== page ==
Estradiol is a form of the female hormone estrogen. Although estradiol production is typically considered a female concern, men also need to maintain healthy levels of this hormone for optimal health. Since men lack ovaries (where most estradiol is produced in women), estradiol in men is created by a process that uses an enzyme called aromatase (1) in testicles, liver and fat cells.

Aromatase converts a very small portion of testosterone levels into estradiol, and health problems can arise when aromatase levels are too high or too low (1).

When aromatase is unbalanced, estradiol becomes an issue

As men age, they can experience excess aromatase activity, raising estradiol levels and reducing testosterone to unhealthy levels. Low T levels will adversely impact quality of life by reducing libido, ability to maintain an erection, mood, and muscle mass, among other health factors (2).

However, when the body produces too little aromatase, men can experience other, potentially serious health problems.

Men with diminished aromatase levels will have an estradiol deficit, which can create problems similar to low-T; diminished sex drive, loss of bone mass, and increased body fat (3). Men on testosterone replacement therapy (TRT) taking higher doses of aromatase inhibitors like anastrozole (Arimidex) can also experience estradiol deficit.

Let’s look at recent studies finding that low estradiol can play a critical role in increasing the risk of cognitive decline and increase the odds of experiencing cardiovascular disease.

Low estrogen levels in men, not testosterone increases risk of heart disease

A study led by Elaine Yu, MD, MSc, addresses the suspicion held by many medical professionals that testosterone can promote cardiovascular disease in men, and that estradiol provides protection against it (4).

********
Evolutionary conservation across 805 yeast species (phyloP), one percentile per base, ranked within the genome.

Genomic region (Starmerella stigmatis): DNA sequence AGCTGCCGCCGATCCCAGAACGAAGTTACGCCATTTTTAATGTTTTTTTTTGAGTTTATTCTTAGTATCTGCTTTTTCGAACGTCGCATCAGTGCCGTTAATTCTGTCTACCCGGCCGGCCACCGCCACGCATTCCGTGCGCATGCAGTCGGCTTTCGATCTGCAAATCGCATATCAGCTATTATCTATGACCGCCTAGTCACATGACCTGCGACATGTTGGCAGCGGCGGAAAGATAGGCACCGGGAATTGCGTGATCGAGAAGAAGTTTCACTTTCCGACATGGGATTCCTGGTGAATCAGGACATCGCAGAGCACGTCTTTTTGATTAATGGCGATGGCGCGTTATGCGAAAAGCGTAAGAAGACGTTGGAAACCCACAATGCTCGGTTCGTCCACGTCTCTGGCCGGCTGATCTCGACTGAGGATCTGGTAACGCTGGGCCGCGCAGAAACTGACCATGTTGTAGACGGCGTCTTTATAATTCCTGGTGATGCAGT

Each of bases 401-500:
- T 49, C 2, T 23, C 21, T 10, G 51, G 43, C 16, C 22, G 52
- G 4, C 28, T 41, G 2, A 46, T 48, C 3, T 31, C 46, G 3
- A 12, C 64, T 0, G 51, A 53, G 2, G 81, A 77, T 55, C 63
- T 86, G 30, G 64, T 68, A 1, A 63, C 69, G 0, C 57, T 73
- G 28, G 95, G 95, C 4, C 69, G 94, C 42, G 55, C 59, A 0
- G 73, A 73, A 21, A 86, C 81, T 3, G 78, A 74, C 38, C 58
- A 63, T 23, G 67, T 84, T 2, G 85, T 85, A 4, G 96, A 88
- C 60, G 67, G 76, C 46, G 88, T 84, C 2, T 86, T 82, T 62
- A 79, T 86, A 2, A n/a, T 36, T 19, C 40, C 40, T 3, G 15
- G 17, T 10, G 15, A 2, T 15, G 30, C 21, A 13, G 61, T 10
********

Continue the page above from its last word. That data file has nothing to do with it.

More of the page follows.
The researchers sought to determine whether it was estradiol or testosterone that regulated men’s cardiovascular risk factors by comparing two groups whose hormone levels were changed using a combination of medications (4).

They looked at 400 healthy men, between the ages of 20 and 50. Study participants were weighed, had fasting blood tests for markers of heart disease and diabetes, and also had a thigh scan using quantitative computed tomography (CT scan) to measure muscle fat content before and after the study (4).

Yu’s team found that while higher levels of testosterone reduced these men’s levels of healthy (HDL) cholesterol, changes in estradiol levels had no effect at all on HDL(4).

However, they also discovered that low estradiol levels did increase the markers for diabetes, like increased insulin resistance, increased fat in the muscles, and higher fasting blood sugar levels(4). Diabetes is a major risk factor for heart disease (5).

Additionally, the study found that neither estradiol nor testosterone affected the levels of LDL (unhealthy) cholesterol.

According to Yu, these findings indicate that in men, it’s higher testosterone levels combined with lower estradiol levels that can worsen cardiovascular risk factors, somewhat explaining differences in the incidence of heart disease between men and women. Some studies have shown that it is the ratio of testosterone to estradiol that is important, not just the level of each of those hormones. As testosterone increases with TRT, so does estradiol to balance the effects of testosterone on lipids, mood and insulin action.

Androgen deprivation therapy can cause cognitive decline

Androgen deprivation therapy (ADT) is an often used method to slow the growth of prostate cancer. It’s also used for men transitioning to women (6, 7).

ADT is typically prescribed on an open-ended (no fixed period) basis to help treat advanced prostate cancer. An estimated 44 percent of men with prostate cancer will undergo ADT at some point as part of a strategy to slow tumor growth (6).

ADT therapy is used specifically to block the male hormones, particularly testosterone, from stimulating prostate cancer cell growth. Research has confirmed that ADT can cause significant cognitive decline in women with breast cancer (8), but few studies have investigated cognitive impairment following ADT for men being treated for prostate cancer.

Using formal tests, scientists recently compared the cognitive ability of 58 prostate cancer patients receiving androgen deprivation therapy to 84 prostate cancer patients who did not receive ADT, and 88 cancer-free men (9). They found that those treated with ADT were 70 percent more likely to develop cognitive impairment after six months, and over twice as likely to have significant cognitive impairment after one year(9).